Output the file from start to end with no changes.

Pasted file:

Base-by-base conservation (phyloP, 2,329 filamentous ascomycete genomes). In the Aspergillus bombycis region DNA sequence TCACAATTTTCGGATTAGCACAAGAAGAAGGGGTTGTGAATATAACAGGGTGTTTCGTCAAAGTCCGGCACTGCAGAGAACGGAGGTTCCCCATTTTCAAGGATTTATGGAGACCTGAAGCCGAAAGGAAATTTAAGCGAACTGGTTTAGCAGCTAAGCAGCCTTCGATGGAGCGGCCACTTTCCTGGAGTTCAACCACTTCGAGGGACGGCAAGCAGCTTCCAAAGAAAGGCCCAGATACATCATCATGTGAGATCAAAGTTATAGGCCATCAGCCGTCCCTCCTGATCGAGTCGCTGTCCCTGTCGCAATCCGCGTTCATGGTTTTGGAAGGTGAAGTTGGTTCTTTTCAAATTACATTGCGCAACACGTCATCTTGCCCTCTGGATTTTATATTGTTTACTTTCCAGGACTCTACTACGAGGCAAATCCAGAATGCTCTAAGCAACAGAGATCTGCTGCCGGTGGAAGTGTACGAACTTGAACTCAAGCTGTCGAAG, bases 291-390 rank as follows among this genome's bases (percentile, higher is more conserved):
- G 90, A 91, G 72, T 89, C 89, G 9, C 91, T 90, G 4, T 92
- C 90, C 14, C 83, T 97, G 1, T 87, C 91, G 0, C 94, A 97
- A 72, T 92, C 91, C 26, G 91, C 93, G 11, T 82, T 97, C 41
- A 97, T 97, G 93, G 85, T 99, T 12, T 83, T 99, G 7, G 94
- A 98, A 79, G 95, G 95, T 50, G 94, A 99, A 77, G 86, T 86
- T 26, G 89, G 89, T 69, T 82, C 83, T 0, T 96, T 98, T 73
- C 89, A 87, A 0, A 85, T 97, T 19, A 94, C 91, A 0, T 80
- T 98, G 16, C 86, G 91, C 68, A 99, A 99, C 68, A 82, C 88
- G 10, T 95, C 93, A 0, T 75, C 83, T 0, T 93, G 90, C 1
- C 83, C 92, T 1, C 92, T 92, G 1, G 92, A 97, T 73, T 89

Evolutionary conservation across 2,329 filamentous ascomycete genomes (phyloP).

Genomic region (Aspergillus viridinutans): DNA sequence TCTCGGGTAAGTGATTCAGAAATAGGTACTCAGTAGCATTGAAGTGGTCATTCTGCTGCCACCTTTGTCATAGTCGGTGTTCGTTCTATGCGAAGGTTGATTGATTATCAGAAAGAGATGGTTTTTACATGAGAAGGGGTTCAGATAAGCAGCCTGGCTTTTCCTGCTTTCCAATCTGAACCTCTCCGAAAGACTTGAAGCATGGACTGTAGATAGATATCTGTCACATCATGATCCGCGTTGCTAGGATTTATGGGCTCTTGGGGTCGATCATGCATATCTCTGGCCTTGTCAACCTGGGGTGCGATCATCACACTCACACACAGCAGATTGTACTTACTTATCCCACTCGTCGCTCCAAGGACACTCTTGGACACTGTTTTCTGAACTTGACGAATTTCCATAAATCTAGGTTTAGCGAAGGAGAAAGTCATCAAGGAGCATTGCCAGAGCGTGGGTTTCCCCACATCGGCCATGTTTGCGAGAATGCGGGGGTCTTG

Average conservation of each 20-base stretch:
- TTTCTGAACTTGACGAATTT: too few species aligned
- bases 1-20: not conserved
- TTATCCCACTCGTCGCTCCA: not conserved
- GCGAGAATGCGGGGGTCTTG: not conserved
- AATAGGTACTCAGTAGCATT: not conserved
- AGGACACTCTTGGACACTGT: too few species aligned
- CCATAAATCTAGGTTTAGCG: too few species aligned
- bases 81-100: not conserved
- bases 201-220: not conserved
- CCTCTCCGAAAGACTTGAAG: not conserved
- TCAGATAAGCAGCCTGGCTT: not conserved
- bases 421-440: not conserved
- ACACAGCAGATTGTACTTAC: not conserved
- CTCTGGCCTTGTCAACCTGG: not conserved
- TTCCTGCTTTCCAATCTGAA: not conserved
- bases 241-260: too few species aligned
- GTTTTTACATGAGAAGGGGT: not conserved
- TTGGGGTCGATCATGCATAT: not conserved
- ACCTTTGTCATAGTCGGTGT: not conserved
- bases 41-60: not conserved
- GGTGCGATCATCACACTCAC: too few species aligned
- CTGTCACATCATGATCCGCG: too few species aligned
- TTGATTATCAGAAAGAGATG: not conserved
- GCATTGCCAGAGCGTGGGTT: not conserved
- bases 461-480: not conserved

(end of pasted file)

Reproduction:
Base-by-base conservation (phyloP, 2,329 filamentous ascomycete genomes). In the Aspergillus bombycis region DNA sequence TCACAATTTTCGGATTAGCACAAGAAGAAGGGGTTGTGAATATAACAGGGTGTTTCGTCAAAGTCCGGCACTGCAGAGAACGGAGGTTCCCCATTTTCAAGGATTTATGGAGACCTGAAGCCGAAAGGAAATTTAAGCGAACTGGTTTAGCAGCTAAGCAGCCTTCGATGGAGCGGCCACTTTCCTGGAGTTCAACCACTTCGAGGGACGGCAAGCAGCTTCCAAAGAAAGGCCCAGATACATCATCATGTGAGATCAAAGTTATAGGCCATCAGCCGTCCCTCCTGATCGAGTCGCTGTCCCTGTCGCAATCCGCGTTCATGGTTTTGGAAGGTGAAGTTGGTTCTTTTCAAATTACATTGCGCAACACGTCATCTTGCCCTCTGGATTTTATATTGTTTACTTTCCAGGACTCTACTACGAGGCAAATCCAGAATGCTCTAAGCAACAGAGATCTGCTGCCGGTGGAAGTGTACGAACTTGAACTCAAGCTGTCGAAG, bases 291-390 rank as follows among this genome's bases (percentile, higher is more conserved):
- G 90, A 91, G 72, T 89, C 89, G 9, C 91, T 90, G 4, T 92
- C 90, C 14, C 83, T 97, G 1, T 87, C 91, G 0, C 94, A 97
- A 72, T 92, C 91, C 26, G 91, C 93, G 11, T 82, T 97, C 41
- A 97, T 97, G 93, G 85, T 99, T 12, T 83, T 99, G 7, G 94
- A 98, A 79, G 95, G 95, T 50, G 94, A 99, A 77, G 86, T 86
- T 26, G 89, G 89, T 69, T 82, C 83, T 0, T 96, T 98, T 73
- C 89, A 87, A 0, A 85, T 97, T 19, A 94, C 91, A 0, T 80
- T 98, G 16, C 86, G 91, C 68, A 99, A 99, C 68, A 82, C 88
- G 10, T 95, C 93, A 0, T 75, C 83, T 0, T 93, G 90, C 1
- C 83, C 92, T 1, C 92, T 92, G 1, G 92, A 97, T 73, T 89

Evolutionary conservation across 2,329 filamentous ascomycete genomes (phyloP).

Genomic region (Aspergillus viridinutans): DNA sequence TCTCGGGTAAGTGATTCAGAAATAGGTACTCAGTAGCATTGAAGTGGTCATTCTGCTGCCACCTTTGTCATAGTCGGTGTTCGTTCTATGCGAAGGTTGATTGATTATCAGAAAGAGATGGTTTTTACATGAGAAGGGGTTCAGATAAGCAGCCTGGCTTTTCCTGCTTTCCAATCTGAACCTCTCCGAAAGACTTGAAGCATGGACTGTAGATAGATATCTGTCACATCATGATCCGCGTTGCTAGGATTTATGGGCTCTTGGGGTCGATCATGCATATCTCTGGCCTTGTCAACCTGGGGTGCGATCATCACACTCACACACAGCAGATTGTACTTACTTATCCCACTCGTCGCTCCAAGGACACTCTTGGACACTGTTTTCTGAACTTGACGAATTTCCATAAATCTAGGTTTAGCGAAGGAGAAAGTCATCAAGGAGCATTGCCAGAGCGTGGGTTTCCCCACATCGGCCATGTTTGCGAGAATGCGGGGGTCTTG

Average conservation of each 20-base stretch:
- TTTCTGAACTTGACGAATTT: too few species aligned
- bases 1-20: not conserved
- TTATCCCACTCGTCGCTCCA: not conserved
- GCGAGAATGCGGGGGTCTTG: not conserved
- AATAGGTACTCAGTAGCATT: not conserved
- AGGACACTCTTGGACACTGT: too few species aligned
- CCATAAATCTAGGTTTAGCG: too few species aligned
- bases 81-100: not conserved
- bases 201-220: not conserved
- CCTCTCCGAAAGACTTGAAG: not conserved
- TCAGATAAGCAGCCTGGCTT: not conserved
- bases 421-440: not conserved
- ACACAGCAGATTGTACTTAC: not conserved
- CTCTGGCCTTGTCAACCTGG: not conserved
- TTCCTGCTTTCCAATCTGAA: not conserved
- bases 241-260: too few species aligned
- GTTTTTACATGAGAAGGGGT: not conserved
- TTGGGGTCGATCATGCATAT: not conserved
- ACCTTTGTCATAGTCGGTGT: not conserved
- bases 41-60: not conserved
- GGTGCGATCATCACACTCAC: too few species aligned
- CTGTCACATCATGATCCGCG: too few species aligned
- TTGATTATCAGAAAGAGATG: not conserved
- GCATTGCCAGAGCGTGGGTT: not conserved
- bases 461-480: not conserved